A bit of a forewarning about these videos: they are not very interesting, no narrative arc, no denouement, no crisis. Just animals going about their business eating, some with a little assistance from us, one requiring no assistance from us at all. But these encounters, glimpses are thrilling for me, a way of getting to know normally elusive creatures.
I don’t think there is any concern that they were appearing when it was light. These were taken in June-July when the days were long, and hogs could only go without food for so long. And just as with the birds, the hogs are getting a bit competitive for food.
This is clearer on the IPad, but perhaps best not to see clearly. We saw this hawk hanging around the garage. It seems small for a hawk, even a male so we wondered if it is a juvenile. We soon learned what it was attracted to in the vicinity of the garage: a kill it had made previously, some time before as its prey seemed a bit stiff. Whatever it is, it and its family have been terrorizing the birds in the yard for most of the summer.
Who knew food was so complicated
One of the hogs who have appeared in the garden was one of a good size but with a discernible wheeze and even a cough. It also was the only one whom I have seen in the morning, around 7am a few weeks back. Granted a few weeks after days of drenching rain. Nevertheless, I was concerned by both the rasp and the morning appearance, and so called our local hog rescue center, run by one very dedicated woman. She was most helpful and told us to bring the hog in when next we saw it (unfortunately, we haven’t seen it since).
During our conversation, she mentioned that the hog might have lungworm which can be caused by eating slugs. Slugs! I thought this was supposed to be part of their natural diet. And when I mentioned that I was feeding them words, she said those caused lungworm as well. When I said I fed them mealworms she said that was just as bad, whether dried or live, because they caused ‘bendy bones.’ In fact, she claimed that new research has shown not only mealworms having this effect, but peanuts, crickets and sultanas. Apparently, it has something to do with phosphorus. I asked if she could provide me with a link to this research. She sent me a copy from what appears to be something circulated to hedgehog rescue centers. The information has found its way onto the Hedgehog Bottom Rescue page.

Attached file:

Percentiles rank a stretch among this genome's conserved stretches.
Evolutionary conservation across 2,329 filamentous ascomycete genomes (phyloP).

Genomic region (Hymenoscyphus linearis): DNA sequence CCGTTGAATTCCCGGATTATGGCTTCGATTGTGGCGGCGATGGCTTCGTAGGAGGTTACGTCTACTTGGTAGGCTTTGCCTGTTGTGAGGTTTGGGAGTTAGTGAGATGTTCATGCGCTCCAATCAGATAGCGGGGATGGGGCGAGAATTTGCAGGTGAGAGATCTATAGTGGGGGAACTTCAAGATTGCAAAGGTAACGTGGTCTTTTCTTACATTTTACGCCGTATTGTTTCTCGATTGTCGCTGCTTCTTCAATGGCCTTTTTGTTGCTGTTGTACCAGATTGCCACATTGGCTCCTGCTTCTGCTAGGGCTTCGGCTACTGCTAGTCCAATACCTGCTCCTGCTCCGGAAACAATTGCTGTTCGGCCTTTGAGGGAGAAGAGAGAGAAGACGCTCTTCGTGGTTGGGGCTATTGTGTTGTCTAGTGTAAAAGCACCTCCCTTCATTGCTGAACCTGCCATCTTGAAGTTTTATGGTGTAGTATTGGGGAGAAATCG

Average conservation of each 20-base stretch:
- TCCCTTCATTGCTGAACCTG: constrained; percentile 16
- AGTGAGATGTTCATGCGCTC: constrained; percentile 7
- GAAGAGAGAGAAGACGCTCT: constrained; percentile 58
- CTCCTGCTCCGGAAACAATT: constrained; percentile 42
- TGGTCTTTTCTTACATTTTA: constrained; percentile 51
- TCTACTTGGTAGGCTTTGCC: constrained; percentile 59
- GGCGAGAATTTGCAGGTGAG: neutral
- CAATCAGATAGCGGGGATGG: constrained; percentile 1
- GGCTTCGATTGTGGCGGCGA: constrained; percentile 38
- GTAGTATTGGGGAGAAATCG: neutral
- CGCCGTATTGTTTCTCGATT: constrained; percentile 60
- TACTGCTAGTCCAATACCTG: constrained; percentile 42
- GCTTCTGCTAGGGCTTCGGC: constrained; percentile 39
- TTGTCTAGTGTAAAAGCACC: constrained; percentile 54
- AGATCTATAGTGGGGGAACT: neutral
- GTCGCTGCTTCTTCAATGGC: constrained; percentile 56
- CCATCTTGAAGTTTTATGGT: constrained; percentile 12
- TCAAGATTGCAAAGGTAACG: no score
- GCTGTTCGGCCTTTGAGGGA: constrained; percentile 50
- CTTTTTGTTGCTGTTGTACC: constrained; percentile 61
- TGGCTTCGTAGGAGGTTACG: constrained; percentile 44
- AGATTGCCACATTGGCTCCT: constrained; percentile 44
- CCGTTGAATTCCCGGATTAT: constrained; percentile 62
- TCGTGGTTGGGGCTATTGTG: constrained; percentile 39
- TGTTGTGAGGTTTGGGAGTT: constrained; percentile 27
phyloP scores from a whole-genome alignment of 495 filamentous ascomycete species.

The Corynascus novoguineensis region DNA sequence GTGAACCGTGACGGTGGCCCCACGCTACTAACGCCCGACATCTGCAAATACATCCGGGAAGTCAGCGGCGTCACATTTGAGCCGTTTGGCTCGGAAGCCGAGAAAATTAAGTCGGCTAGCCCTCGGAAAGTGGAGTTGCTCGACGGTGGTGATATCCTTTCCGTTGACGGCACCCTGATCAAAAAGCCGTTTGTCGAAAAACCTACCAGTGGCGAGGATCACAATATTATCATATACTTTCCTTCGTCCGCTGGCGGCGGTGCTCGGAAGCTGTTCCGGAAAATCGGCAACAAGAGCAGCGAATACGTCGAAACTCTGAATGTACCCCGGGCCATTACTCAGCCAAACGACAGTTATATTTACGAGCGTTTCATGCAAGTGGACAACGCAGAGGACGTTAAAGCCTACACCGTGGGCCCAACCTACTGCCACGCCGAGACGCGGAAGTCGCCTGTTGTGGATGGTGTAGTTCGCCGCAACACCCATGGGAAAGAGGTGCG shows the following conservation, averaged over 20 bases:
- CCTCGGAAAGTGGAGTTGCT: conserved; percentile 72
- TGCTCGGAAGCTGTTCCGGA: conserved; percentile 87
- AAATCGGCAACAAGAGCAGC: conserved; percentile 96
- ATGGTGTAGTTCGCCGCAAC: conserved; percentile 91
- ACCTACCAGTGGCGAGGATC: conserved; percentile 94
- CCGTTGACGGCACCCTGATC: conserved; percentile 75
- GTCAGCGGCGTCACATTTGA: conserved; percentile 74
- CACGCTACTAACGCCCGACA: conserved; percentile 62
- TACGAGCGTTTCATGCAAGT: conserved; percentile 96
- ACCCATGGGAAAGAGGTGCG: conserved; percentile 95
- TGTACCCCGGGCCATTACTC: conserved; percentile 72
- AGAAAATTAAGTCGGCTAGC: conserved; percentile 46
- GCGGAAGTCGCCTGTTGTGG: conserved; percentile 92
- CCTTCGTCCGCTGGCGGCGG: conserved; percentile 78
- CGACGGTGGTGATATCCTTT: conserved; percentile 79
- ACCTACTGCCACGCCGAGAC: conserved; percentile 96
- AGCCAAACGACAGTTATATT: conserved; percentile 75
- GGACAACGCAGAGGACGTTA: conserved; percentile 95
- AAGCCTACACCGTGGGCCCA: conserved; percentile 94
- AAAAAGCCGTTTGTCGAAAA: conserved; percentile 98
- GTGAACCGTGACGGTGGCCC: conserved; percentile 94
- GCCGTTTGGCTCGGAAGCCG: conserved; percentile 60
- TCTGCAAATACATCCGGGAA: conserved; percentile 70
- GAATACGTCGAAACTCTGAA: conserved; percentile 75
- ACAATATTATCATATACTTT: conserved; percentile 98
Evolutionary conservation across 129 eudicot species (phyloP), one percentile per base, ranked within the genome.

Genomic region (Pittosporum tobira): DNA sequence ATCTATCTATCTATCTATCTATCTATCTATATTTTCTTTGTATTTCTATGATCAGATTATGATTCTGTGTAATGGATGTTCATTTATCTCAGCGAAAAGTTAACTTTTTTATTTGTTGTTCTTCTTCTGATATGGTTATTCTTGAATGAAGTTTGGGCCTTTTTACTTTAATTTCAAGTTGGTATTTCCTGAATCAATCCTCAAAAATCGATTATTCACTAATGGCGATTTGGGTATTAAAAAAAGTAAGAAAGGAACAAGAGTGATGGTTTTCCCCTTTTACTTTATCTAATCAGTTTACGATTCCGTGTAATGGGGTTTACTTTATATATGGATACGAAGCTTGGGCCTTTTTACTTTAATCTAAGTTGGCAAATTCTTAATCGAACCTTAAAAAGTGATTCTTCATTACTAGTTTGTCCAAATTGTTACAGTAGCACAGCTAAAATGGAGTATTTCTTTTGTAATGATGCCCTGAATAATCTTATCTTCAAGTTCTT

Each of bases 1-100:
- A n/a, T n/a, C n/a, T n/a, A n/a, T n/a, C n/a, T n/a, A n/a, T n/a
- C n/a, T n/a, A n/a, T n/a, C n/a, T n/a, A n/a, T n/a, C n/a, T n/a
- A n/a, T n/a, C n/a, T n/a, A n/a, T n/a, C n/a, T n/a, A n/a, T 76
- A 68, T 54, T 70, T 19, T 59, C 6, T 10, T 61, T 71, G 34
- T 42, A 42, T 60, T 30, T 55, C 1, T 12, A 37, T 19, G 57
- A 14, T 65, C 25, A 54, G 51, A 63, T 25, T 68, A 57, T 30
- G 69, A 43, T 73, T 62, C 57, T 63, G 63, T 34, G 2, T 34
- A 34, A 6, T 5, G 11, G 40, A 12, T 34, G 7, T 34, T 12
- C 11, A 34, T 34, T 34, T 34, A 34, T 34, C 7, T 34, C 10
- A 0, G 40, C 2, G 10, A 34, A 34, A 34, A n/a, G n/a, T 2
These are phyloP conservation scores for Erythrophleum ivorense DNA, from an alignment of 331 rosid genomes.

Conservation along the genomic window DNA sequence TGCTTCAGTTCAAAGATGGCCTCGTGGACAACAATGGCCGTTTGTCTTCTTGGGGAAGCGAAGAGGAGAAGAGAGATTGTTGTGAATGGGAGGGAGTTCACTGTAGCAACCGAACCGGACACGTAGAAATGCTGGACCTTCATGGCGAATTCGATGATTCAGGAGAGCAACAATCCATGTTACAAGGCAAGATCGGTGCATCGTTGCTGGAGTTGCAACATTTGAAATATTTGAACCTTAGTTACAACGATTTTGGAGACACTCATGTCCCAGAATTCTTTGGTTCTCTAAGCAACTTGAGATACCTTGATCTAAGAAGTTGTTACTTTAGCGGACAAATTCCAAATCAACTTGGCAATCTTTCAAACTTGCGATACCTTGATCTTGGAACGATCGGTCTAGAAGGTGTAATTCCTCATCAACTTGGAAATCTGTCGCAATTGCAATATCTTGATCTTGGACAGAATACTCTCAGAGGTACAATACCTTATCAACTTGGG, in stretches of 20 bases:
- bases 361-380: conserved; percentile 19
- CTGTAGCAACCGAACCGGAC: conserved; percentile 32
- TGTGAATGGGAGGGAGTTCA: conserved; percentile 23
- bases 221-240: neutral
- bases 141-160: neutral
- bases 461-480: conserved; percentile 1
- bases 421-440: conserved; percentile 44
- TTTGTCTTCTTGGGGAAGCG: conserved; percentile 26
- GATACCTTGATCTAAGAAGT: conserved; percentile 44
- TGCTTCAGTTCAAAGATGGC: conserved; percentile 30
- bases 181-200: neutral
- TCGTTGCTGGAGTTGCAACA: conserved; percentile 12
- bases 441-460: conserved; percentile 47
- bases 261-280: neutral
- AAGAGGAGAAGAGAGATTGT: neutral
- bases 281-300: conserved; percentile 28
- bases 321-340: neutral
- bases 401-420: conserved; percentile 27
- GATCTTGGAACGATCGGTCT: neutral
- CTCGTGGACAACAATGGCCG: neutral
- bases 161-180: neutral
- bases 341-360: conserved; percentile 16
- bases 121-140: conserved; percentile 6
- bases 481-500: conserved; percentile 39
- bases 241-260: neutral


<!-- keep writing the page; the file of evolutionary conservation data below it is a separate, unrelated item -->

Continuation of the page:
Now I have learned from the birds that it is important to give them a balanced diet, especially if some of the foods are not necessarily what would be found in nature. So, I am completely on board with adopting the same approach to hedgehog feeding, which is why we feed them with food specifically from hedgehogs. But, if what she provided me is the actual ‘research’ behind the advice on this page, then it demonstrates how easy it is to get people to believe something on little evidence. Firstly, there appears to be no actual research on hedgehogs themselves. In fact, the reference appears to be derived from information about horses, exotic pets and humans! And the way these hedgehog experts push dog and cat food, and cat biscuits, to me is a little concerning. Really, I think cat and dog food is quite different from insects.
If people are leaving huge bowls of peanuts and/or worms, then fair enough. Vary things a bit. But to go from this type of feeding to draw a direct causal link to fractures smacks of all the confusing, faddish advice we humans get regularly about nutrition. If anyone wants to see the ‘research’ I was sent, I can email it as I have it in pdf form.